Joe:  Again, we just put out this strategy announcement last week. We had a great webcast, which we encourage folks to view. But what's coming up next for us is the Red Hat Summit, which is coming up in the last week of June. This is a Red Hat Summit and JBossWorld. This is the coming together of Red Hat's customer base. We'll be making a number of announcements there around our cloud strategy and our cloud roadmap, including more detail around some of these PaaS solutions that Dan and I outlined. We'll be talking about what's coming up in terms of specific bundled solutions as well as giving more details around our road map, which we're very excited about.

After that, we'll be delivering on some of these things that we discussed, including commercial offering for our OpenShift public PaaS service, including on‑premise solutions in various forms, some more geared towards an ITOps operational model, some new capabilities around providing a DevOps experience within the enterprise.

We're really excited about that. For folks who are already coming to the Red Hat Summit, we encourage you to attend those sessions. If you're not, you can still register. We look forward to seeing you there.

Gordon:  Great. Well, thanks to both of you. Anything to add?

Joe:  No, I think that's it. Thanks a lot, Gordon.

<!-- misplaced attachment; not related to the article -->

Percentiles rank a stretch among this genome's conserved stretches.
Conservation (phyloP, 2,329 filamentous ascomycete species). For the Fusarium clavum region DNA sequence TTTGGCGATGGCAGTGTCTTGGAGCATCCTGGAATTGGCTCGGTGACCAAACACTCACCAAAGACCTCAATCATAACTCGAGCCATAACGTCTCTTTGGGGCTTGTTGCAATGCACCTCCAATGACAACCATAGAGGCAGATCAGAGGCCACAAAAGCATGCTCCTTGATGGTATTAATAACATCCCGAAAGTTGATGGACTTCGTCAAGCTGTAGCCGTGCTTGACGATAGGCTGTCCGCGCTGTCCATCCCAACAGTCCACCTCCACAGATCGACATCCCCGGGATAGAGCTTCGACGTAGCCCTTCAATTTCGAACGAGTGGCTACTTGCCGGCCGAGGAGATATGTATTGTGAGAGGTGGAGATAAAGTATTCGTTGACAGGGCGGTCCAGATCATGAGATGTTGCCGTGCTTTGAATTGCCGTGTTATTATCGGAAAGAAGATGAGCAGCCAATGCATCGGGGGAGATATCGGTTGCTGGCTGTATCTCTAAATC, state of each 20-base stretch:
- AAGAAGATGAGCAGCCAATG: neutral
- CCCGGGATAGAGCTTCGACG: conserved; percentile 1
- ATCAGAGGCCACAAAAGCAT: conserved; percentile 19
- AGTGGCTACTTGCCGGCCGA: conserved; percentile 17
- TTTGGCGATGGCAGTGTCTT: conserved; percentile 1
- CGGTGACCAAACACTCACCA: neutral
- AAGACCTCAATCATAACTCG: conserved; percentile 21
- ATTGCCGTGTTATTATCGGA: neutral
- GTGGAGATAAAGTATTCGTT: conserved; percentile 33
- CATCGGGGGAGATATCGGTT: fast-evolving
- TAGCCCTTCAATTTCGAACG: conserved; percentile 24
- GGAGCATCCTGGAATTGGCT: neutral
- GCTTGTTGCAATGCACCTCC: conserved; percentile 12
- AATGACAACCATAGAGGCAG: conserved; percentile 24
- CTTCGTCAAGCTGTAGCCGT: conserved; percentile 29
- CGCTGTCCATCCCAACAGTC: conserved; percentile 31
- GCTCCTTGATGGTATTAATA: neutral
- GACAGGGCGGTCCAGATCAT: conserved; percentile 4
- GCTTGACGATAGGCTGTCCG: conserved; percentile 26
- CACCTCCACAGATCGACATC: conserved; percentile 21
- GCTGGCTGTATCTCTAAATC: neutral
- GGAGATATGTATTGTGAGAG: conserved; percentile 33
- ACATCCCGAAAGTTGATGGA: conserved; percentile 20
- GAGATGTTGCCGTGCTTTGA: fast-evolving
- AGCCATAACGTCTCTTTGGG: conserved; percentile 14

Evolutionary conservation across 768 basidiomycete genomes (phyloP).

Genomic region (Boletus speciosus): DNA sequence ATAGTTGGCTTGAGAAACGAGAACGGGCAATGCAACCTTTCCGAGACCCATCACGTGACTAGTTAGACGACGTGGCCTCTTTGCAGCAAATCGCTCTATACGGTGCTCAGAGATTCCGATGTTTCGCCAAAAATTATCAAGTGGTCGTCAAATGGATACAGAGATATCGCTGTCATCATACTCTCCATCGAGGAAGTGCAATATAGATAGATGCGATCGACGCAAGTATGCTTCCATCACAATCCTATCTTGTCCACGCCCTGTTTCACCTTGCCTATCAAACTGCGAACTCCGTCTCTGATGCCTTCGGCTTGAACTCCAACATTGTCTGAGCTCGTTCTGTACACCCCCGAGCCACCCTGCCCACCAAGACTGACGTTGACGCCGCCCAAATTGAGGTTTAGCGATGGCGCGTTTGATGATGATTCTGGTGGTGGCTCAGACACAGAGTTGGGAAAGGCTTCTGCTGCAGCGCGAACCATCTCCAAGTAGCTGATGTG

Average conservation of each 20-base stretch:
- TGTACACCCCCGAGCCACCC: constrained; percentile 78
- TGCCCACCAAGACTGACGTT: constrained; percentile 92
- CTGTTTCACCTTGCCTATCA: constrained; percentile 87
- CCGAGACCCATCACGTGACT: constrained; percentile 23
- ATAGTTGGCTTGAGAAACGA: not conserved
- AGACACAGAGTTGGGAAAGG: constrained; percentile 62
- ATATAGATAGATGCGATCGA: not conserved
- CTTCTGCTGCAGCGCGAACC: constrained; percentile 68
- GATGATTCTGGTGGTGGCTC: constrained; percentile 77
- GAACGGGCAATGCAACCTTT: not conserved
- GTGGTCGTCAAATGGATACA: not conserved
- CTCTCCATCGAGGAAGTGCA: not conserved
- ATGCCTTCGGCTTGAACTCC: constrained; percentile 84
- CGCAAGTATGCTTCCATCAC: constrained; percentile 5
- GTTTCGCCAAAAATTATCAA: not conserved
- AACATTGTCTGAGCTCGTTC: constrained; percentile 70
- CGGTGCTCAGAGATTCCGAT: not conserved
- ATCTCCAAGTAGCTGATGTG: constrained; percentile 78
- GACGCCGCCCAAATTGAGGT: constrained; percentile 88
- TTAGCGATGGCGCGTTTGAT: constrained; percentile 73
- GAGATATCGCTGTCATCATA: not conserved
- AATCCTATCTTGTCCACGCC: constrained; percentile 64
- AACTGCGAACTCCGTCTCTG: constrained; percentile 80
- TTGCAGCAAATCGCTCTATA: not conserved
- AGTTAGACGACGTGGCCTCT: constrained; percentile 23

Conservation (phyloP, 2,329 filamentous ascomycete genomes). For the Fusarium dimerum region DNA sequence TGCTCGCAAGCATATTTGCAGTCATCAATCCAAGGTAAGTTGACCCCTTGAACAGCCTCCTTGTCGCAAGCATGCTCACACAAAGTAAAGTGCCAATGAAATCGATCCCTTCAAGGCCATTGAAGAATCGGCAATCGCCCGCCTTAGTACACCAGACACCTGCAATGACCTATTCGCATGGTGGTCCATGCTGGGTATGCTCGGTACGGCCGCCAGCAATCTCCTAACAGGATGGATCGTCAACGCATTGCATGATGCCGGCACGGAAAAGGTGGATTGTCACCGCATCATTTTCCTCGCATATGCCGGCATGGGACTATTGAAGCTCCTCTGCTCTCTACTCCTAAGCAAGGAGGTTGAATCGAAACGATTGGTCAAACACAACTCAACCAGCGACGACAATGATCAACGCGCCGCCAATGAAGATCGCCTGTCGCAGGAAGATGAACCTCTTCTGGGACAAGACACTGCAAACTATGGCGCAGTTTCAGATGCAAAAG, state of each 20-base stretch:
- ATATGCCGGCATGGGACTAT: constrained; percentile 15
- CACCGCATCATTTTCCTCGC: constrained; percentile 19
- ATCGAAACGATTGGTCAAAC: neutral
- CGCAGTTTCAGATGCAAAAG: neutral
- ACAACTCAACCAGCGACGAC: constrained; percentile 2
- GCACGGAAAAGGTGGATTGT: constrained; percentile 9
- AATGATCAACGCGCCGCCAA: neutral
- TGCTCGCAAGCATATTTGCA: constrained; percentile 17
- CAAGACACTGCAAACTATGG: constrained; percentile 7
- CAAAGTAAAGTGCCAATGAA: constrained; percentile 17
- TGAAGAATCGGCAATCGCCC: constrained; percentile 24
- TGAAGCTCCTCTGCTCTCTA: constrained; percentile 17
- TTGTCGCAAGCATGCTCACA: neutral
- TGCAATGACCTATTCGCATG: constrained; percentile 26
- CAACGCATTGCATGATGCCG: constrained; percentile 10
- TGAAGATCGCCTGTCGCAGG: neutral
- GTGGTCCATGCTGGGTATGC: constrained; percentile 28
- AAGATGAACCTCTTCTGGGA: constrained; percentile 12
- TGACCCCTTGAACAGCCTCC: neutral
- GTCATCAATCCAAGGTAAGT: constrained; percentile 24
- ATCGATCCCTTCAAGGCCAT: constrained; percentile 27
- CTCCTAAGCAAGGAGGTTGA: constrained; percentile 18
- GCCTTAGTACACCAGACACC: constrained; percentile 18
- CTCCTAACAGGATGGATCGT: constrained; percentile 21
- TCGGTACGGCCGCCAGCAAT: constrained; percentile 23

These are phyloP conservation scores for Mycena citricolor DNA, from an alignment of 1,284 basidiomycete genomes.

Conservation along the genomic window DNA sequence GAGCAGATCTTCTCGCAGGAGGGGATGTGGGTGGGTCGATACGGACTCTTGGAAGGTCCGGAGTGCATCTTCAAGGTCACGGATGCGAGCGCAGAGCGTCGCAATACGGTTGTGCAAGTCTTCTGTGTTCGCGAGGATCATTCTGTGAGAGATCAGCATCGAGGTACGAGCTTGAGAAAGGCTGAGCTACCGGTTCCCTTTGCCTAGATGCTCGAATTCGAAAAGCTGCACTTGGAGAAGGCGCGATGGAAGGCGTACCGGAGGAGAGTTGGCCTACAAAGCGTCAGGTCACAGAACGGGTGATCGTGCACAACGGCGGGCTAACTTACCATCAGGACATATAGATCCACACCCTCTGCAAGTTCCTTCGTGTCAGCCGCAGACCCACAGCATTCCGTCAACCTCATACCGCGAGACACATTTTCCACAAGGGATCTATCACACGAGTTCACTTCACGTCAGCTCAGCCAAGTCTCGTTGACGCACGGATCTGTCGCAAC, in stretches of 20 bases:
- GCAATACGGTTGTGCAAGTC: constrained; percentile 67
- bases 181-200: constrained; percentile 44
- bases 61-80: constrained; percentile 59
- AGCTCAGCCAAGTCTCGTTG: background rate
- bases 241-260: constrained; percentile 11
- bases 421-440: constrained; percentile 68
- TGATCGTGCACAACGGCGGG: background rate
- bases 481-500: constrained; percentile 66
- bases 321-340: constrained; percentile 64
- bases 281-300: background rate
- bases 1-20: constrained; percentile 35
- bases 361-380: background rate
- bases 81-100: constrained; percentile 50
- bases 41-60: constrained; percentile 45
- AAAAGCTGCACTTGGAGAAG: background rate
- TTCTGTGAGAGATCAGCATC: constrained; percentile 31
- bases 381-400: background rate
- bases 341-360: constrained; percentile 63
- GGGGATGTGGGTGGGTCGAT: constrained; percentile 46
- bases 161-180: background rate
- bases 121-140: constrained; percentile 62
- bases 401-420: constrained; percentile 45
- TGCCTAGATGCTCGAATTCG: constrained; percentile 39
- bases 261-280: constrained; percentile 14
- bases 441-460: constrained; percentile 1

Dan:  Yeah, thank you for your time, Gordon.

Gordon:  Thanks, Dan and Joe. Take care. Thank you, everyone, for listening. Bye‑bye.

Thursday, June 14, 2012

Links for 06-14-2012

Wednesday, June 13, 2012

Podcast: Red Hat's Matt Hicks talks multi-tenancy in PaaS

Efficient and secure multi-tenancy is one of the big operational challenges in Platform-as-a-Service (PaaS) environments. Principal Architect Matt Hicks describes some of the key tools used by Red Hat to operate its OpenShift PaaS including SELinux. Matt covers:
  • What multi-tenancy is
  • Why virtual machines by themselves aren't sufficient
  • The important benefits that SELinux can deliver
  • Best practices for PaaS operations
Listen to MP3 (0:12:03)
Listen to OGG (0:12:03)


Gordon Haff:  You're listening to the Cloudy Chat Podcast with Gordon Haff. Hello, everyone. This is Gordon Haff, cloud evangelist with Red Hat. I'm sitting here with Principal Architect Matt Hicks on our OpenShift platform. Welcome, Matt.

Matt Hicks:  Thanks, Gordon.

Gordon:  So, Matt, we're going to talk about multi‑tenancy today. I suppose, if we're going to talk about multi‑tenancy, it would be good to start talking about, what is multi‑tenancy? What do we mean by it?

Matt:  Multi‑tenancy, it's a tough term because it's fairly abstract. I think, for this conversation, when we talk about multi‑tenancy, it's good to frame it. My definition would be being able to run multiple workloads on the same instance of an operating system. That operating system might be a virtual instance, it might be a bare‑metal instance, but multi‑tenancy being that you can run these workloads, they're segmented from each other, they're secure, they can't access each other's data, they can't access the other processes, and they each have somewhat of a feeling of they own the entire machine.

Gordon:  Let's drill down on that security aspect a little bit, because that's been getting quite a bit of attention recently. For that matter, Larry Ellison, Oracle, very recently essentially made the statement that the only real way to isolate workloads was by using virtual machines.